I’m Ellie, a 19-year-old from North East England and I have come to volunteer with MRCI in Madagascar for 10 weeks. Part of the draw to come to Madagascar was the chance to learn some new skills and experience things I have never experienced before. Being part of the marine conservation volunteer team here at MRCI has allowed me to do this and has been both more rewarding and challenging than I was expecting.
With limited swimming experience and zero SCUBA or snorkeling abilities I found that simply being submerged in water with an artificial air source was daunting and nearly caused me to give up more than once in my first session. Had it not been for the perseverance and tough love attitude of one of our instructors, Alex, it’s more than likely that I would not have continued with the course and would not be sitting here now having completed my PADI Open Water course.
Our sessions are a mix of scuba skills, species point outs and exploring the fringe reefs that surround our little island of Nosy Komba. Most sessions end with the swim back to shore as everyone reiterates the events underwater, this time with a verbal narration and justification for their actions, such as the time a fellow volunteer mistook Kyle’s instruction to mean to stop and kneel down therefore dividing our group. Needless to say, he was awarded the title of “Dick of The Week”.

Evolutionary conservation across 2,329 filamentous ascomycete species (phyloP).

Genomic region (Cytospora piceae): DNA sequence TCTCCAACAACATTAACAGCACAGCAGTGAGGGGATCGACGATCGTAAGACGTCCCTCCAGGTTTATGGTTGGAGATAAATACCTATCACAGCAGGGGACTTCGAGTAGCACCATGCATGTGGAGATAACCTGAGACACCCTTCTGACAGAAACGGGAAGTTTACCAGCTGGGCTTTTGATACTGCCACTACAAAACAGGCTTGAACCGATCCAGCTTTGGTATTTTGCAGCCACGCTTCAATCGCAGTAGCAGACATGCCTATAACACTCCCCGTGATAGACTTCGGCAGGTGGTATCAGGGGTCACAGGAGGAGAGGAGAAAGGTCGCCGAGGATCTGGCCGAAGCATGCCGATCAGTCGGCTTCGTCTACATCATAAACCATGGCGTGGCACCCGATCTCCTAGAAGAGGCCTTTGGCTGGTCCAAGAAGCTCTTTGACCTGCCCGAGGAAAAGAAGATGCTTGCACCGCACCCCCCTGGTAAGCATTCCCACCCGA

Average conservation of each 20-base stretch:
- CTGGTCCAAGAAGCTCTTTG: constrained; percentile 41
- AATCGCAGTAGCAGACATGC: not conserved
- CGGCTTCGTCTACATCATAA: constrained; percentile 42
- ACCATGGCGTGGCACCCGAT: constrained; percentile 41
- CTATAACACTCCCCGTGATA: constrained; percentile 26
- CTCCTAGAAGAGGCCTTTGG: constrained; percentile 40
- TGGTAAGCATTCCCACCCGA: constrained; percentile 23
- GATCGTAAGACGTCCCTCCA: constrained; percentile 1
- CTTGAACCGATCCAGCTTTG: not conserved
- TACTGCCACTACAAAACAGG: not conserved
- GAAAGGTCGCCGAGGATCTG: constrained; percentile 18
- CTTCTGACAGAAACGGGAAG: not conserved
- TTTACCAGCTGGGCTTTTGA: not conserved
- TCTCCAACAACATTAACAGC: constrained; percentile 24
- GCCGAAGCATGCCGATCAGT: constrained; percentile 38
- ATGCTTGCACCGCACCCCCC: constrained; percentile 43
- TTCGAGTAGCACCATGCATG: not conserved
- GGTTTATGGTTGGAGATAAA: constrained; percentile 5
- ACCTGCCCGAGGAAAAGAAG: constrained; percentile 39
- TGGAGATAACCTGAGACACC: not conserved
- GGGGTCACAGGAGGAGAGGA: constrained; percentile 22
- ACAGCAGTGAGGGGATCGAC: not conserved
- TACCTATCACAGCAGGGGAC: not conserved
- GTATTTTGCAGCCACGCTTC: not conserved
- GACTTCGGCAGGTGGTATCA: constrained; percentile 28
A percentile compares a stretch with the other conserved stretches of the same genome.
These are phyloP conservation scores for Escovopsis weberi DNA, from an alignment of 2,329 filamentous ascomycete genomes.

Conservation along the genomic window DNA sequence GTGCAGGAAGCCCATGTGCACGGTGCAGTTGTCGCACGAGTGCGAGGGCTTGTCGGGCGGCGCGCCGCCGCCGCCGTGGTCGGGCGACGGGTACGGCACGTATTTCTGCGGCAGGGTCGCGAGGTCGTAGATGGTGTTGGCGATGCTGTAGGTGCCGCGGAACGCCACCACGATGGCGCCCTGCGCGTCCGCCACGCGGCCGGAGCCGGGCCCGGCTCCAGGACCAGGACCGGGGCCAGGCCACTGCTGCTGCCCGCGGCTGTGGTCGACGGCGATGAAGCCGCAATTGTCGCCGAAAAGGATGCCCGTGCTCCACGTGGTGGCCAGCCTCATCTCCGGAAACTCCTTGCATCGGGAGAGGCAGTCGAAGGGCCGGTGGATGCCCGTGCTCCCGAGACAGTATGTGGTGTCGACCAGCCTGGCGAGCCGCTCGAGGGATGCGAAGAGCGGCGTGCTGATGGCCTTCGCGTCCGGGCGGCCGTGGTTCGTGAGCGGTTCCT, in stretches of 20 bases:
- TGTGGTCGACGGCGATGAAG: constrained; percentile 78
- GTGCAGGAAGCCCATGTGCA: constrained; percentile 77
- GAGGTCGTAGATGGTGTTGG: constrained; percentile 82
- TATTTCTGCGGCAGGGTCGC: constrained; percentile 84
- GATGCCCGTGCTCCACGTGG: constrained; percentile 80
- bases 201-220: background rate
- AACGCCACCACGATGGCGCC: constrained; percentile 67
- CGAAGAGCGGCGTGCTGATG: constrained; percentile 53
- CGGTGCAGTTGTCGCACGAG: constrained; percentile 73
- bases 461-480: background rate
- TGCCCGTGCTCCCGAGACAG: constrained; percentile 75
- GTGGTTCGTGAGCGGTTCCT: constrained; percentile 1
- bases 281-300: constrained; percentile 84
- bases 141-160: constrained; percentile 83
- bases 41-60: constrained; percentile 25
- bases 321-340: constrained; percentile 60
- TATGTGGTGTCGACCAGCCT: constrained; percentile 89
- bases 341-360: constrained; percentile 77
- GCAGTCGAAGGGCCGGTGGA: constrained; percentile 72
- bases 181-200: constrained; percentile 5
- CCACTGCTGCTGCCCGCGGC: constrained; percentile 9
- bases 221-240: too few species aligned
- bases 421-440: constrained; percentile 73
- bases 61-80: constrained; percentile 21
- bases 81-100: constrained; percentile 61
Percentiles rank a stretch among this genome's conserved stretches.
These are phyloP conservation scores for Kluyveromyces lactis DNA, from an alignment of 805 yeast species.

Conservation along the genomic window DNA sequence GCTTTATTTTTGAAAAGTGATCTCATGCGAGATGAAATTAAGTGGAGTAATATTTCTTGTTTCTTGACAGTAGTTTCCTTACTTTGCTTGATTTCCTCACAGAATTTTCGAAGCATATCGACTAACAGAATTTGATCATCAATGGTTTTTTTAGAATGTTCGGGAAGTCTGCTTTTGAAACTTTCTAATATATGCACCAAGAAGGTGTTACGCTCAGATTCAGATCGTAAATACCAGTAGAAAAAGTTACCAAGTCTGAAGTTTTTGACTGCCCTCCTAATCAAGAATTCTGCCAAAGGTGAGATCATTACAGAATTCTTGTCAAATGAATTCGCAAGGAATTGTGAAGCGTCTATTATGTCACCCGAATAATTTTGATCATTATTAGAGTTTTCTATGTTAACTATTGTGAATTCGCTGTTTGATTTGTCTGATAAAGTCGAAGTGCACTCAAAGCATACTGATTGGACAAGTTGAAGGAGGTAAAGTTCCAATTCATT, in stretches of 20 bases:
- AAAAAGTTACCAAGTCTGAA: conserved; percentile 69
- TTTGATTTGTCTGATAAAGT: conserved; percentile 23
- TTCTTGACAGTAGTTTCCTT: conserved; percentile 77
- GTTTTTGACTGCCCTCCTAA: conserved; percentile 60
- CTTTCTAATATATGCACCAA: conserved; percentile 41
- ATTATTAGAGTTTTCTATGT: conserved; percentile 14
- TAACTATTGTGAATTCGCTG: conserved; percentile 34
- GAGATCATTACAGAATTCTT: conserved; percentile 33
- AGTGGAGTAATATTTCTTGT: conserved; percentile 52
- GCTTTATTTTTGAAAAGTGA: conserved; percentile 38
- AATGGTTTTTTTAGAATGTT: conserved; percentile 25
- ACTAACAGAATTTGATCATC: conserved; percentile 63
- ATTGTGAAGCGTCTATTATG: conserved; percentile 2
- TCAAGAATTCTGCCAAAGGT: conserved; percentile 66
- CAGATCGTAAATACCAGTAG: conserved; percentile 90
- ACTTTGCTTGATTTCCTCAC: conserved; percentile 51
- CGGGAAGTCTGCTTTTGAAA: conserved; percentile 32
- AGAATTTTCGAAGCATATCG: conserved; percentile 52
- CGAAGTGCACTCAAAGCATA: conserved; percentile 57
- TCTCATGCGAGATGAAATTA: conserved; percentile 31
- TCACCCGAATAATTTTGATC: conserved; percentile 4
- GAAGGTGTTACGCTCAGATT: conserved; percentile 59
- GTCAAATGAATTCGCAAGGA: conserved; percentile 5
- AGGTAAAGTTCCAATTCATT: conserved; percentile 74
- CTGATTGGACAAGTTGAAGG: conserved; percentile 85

As a marine conservation volunteer, we partake in seagrass surveys with Ethan wherein we randomly place quadrats and collect data on the different varieties of sea grass, the area of coverage per quadrat, sediment grain size and whether or not there is evidence of turtles feeding. Other non-scuba activities include turtle watch, which is exactly that, and requires that we record the number of turtles that are surfacing and breathing in the water in order to collect data on population size. This data subsequently needs to be input into a table and stored.
We are fortunate that surrounding Nosy Komba there are multiple reefs to explore including Turtle Towers, Verona and Tanikely, just to name a few. This provides ample opportunity to see a wide variety of the abundant species that Madagascar has to offer. Part of our roles as volunteers, upon completing our Advanced courses, will be to partake in species surveys. Therefore, we each choose a group of organisms to study – sessile, benthic or active swimmers. My choice is sessile which, although always in situ, can manifest in many different forms of hard and soft corals, sponges and anemones and within that have many growth forms, colours, and forms of colonization.
Usually we have at least one dive per day depending on conditions, tanks available and number of staff and volunteers. We’ve had the opportunity to do adventure dives such as the drift dive, wreck dive and night dives which are exciting and provide us with new environments not only to explore but to test our skills. The vast plethora of sea life is incredible and not to be taken for granted as you will see things here that you do not get to see anywhere else.
For me, one of the best parts about being a marine conservation volunteer with MRCI is how passionate, enthusiastic and fun the team are about everything that they do. Their knowledge is also unparalleled and their uncanny fervor for Nudibranch’s is entertaining.